Pig & Fiddle makes debut

Muddy Pig founders bring neighborhood bar to Fulton

FULTON — Pig & Fiddle is the third neighborhood bar and restaurant Mark van Wie and Paul Schatz have partnered to open, and their first in Minneapolis.

From the beginning, their friendship and partnership has been all about beer, a fact apparent in Pig & Fiddle’s impressive and always-evolving selection of 36 local, craft and seasonal taps.

Each said they never in their wildest dreams expected to become restaurateurs when they started bartending as a way to make ends meet during college. But they enjoyed the work, liked the money and had the right bar concept at the right time, opening the craft-beer-focused Muddy Pig just as microbrews became all the rage.

They first met in the late ’90s. At the time, van Wie was running Great Waters, a pioneering downtown St. Paul brewpub he co-founded in 1997. Meanwhile, Schatz was tending bar at Cathedral Hills’ now-defunct Chang O’Hara’s.

Chang’s was van Wie’s preferred decompression spot after wrapping up a day’s work at Great Waters. At first, Schatz knew him as the regular who would have a beer while smoking a cigar and working on crossword puzzles.

But then they started talking. A friendship quickly ensued, and Schatz soon found himself partnering with van Wie to open The Muddy Pig near Selby & Dale.

Speaking of the beginning of his relationship with van Wie, Schatz, with a laugh, said “he was annoying me because he was in [Chang’s] all the time, but we started talking and next thing I knew we were opening a bar together.”

Both van Wie and Schatz lived in Seattle for a spell after college and were impressed with the burgeoning local craft beer scene there. Upon moving back to the Twin Cities, van Wie realized there was a niche in the area for a bar serving quality beers.

“The craft beer thing first blew up right around the time I changed jobs and moved back to the Twin Cities,” van Wie said.

He wrote a business plan for a brewpub (which ultimately became Great Waters) to fill a gap in the market for restaurants with high quality beers.

At first, Muddy Pig stocked eight craft and local taps. But soon a virtuous cycle of sorts took hold, pushing the number of taps at Muddy Pig higher and higher.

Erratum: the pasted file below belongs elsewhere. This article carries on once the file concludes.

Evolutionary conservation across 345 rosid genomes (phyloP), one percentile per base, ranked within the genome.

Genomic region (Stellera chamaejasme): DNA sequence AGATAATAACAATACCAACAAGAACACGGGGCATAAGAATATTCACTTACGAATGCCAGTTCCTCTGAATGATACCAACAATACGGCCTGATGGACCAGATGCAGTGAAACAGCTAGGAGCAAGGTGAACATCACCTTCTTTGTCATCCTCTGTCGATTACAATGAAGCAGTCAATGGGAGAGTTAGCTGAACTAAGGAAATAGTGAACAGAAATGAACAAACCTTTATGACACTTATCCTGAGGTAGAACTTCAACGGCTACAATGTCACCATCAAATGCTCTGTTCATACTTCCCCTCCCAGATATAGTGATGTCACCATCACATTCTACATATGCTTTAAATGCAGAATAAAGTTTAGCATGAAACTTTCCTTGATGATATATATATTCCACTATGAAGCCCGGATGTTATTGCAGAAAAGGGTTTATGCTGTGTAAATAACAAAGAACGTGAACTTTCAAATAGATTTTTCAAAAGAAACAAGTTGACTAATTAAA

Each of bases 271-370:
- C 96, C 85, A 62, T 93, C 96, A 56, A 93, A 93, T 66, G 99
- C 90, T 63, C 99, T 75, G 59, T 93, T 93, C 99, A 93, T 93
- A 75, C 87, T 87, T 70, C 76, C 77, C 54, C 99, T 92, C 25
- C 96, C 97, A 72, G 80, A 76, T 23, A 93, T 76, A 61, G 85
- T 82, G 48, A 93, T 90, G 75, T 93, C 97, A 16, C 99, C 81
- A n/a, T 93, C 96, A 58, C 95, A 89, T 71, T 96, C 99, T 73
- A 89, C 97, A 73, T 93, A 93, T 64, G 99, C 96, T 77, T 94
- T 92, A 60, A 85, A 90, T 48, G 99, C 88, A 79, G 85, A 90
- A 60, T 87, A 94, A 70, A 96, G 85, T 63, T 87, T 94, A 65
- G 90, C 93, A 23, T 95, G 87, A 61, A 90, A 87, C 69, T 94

In its nine years of existence, Muddy Pig has served more than 750 unique tap beers.

“We brought in different beers and people liked them. They drank more, so we brought in more beers, and the more we brought in the more people seemed to drink,” van Wie said.

The beer list at Pig & Fiddle is reminiscent of what Muddy Pig patrons have come to expect. Local brews are well represented with Fulton, Harriet, Lift Bridge, Summit and Surly on tap. Well-known national brands like Lagunitas, Stone and Bell’s round out the list.

“We go for breweries we like, which happen to offer some of the best beers, and we want to support the Minnesota scene as much as possible,” van Wie said.

Pig & Fiddle is primarily the result of a hard-to-resist opportunity arising at the right time, not the fruit of a carefully developed plan to expand into Minneapolis.

Van Wie and Schatz’s second bar project was The Happy Gnome, another popular St. Paul watering hole off Selby & Mackubin that opened about a half-decade ago. But a partnership dispute resulted in van Wie and Schatz ending their association with that establishment.

After leaving Happy Gnome, the partners kept their eyes and ears open for the right opportunity to expand. That opportunity came when the owner of the Muddy Pig building, John McCarty, bought Pearson’s and decided to split the restaurant into two separate businesses.

Catering to a breakfast and lunch crowd, 50th Street Café opened in one half of the building. McCarty then approached van Wie and Schatz to see if they’d be interested in opening a bar in the other half.

Van Wie, a former Fulton resident, believed that the neighborhood would embrace a bar and restaurant devoted to good beer and good food, and a year later, Pig & Fiddle is now open at 3812 W. 50th St.

Menu highlights include European-themed dishes like borscht ($5), alpine rabbit stew ($19), smoked jagerwurst rolls ($12), peasant chicken ($21) and sole solyanka ($22).

Van Wie and Schatz didn’t tinker too much with the formula that has proven so successful in St. Paul.

Van Wie said feedback has been positive since the opening. “Everyone wants a local place where they can hang out, have good beer, good food and good wine,” he said. “It’s human nature.”

Pig & Fiddle
3812 W. 50th St.